The last session of the second round of talks in Geneva lasted just 27 minutes — and ended with an apology from United Nations mediator, Lakhdar Brahimi.
"I am very, very sorry, and I apologize to the Syrian people that their hopes — which were very, very high that something will happen here," he said. "I apologize to them that on these two rounds, we have not helped them very much."
U.S. Secretary of State John Kerry said Syrian President Bashar al-Assad stonewalled the peace talks and would rather win "this on the battlefield rather than to come to the negotiating table with good faith."
"Assad himself is a magnet for terrorism," said Kerry. "He is the principal magnet of the region for attracting foreign fighters to Syria." Kerry added that the regime has intensified its assault on its civilian population with barrel bombs and starvation.
It was the United States and Russia that brought the warring parties in Syria to the negotiating table. Yet Kerry had harsh words for Russia on Monday, saying its military support for the Assad regime has enabled the government to double down, creating an enormous problem.
Syrian Foreign Minister Walid al-Moallem pushed back, saying that it was the United States that had created what he called "a negative climate" for the talks.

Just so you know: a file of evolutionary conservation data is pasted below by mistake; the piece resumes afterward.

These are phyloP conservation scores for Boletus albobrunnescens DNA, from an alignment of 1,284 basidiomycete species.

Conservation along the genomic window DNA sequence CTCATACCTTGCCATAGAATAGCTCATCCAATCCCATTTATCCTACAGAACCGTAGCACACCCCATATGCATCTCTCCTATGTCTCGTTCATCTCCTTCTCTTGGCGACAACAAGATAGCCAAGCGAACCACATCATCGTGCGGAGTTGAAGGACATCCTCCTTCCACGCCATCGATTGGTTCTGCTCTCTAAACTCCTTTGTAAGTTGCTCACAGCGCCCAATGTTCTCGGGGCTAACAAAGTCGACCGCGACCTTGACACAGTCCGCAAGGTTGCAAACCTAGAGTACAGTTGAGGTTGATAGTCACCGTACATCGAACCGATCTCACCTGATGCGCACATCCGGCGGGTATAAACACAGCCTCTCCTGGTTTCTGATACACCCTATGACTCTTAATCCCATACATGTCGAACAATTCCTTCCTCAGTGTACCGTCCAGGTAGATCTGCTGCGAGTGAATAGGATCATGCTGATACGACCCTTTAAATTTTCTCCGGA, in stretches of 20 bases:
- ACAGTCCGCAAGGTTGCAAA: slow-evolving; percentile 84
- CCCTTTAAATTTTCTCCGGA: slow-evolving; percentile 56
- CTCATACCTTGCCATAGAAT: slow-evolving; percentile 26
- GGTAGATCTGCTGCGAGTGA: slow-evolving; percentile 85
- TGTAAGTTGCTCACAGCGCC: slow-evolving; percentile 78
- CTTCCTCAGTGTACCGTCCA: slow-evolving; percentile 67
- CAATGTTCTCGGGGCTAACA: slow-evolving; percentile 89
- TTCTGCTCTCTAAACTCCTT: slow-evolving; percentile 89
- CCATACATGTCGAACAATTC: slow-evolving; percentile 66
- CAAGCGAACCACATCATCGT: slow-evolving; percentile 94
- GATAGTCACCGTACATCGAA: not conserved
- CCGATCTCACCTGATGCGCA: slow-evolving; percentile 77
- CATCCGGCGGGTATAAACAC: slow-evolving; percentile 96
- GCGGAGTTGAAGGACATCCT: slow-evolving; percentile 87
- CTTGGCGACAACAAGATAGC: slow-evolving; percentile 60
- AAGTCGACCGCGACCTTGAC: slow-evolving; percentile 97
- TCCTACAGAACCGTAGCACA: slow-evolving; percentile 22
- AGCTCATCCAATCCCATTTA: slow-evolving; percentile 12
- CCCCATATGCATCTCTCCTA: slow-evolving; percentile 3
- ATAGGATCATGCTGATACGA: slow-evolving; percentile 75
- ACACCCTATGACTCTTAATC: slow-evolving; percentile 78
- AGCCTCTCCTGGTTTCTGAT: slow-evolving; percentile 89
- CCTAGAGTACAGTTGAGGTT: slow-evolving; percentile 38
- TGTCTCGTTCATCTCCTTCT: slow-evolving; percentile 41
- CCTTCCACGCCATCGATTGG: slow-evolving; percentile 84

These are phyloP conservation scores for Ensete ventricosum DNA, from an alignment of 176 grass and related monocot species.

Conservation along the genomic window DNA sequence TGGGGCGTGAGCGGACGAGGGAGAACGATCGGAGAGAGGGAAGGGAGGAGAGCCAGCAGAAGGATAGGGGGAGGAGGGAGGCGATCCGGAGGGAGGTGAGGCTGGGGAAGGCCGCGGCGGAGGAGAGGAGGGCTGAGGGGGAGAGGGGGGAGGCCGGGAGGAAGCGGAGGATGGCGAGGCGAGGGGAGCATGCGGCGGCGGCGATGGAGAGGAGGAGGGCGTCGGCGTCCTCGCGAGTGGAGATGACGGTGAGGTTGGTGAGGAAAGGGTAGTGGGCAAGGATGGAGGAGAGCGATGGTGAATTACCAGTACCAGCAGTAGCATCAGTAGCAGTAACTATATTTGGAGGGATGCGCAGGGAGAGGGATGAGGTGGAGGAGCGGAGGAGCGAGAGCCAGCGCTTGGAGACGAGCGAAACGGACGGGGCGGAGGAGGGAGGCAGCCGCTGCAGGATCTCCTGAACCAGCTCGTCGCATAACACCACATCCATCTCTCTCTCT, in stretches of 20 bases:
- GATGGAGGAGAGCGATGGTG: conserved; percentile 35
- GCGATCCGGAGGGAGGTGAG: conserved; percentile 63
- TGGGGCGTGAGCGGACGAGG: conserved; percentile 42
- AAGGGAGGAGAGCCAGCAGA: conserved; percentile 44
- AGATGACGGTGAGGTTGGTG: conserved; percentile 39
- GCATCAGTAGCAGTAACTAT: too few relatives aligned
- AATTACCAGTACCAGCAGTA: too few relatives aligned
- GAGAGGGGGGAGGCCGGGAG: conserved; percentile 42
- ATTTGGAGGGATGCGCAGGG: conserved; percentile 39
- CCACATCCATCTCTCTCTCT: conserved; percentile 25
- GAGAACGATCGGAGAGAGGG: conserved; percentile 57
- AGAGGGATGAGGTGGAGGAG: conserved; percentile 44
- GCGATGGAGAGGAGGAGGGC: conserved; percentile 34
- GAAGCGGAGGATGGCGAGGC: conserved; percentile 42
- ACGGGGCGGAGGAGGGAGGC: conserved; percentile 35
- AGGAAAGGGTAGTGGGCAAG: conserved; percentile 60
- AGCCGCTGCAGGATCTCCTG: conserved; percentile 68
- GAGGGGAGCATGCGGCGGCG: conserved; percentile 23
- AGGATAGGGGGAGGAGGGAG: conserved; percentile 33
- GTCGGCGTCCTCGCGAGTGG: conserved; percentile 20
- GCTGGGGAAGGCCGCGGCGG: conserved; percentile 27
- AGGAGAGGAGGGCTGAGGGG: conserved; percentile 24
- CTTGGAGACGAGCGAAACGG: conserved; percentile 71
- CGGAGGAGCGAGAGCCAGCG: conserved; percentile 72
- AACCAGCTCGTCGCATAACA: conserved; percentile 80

The opposition blamed the regime. "We are saying that the way the regime is negotiating is not leading to a result ... These negotiations are not going in any direction," said Syrian National Coalition spokesman Louay Safi.
More than 140,000 Syrians have died since the beginning of the civil war, according to the London-based Syrian Observatory for Human Rights. Nearly half of those killed were civilians, and 7,000 were children.
With a bleak humanitarian situation in the ancient city of Homs, U.N. emergency relief officials were able to evacuate more than 1,000 people. After more than a year of fighting, a fragile cease-fire allowed peacekeepers to guide women, children and disabled residents out of the city, where they had been caught in the middle of the brutal battle.
But thousands more remain behind, and the United Nations is requesting a continuation of the cease-fire in order to get much-needed food and supplies to the besieged city.
spokesman, Syrian National Coalition
This panel was assembled for the broadcast of “Inside Story.”
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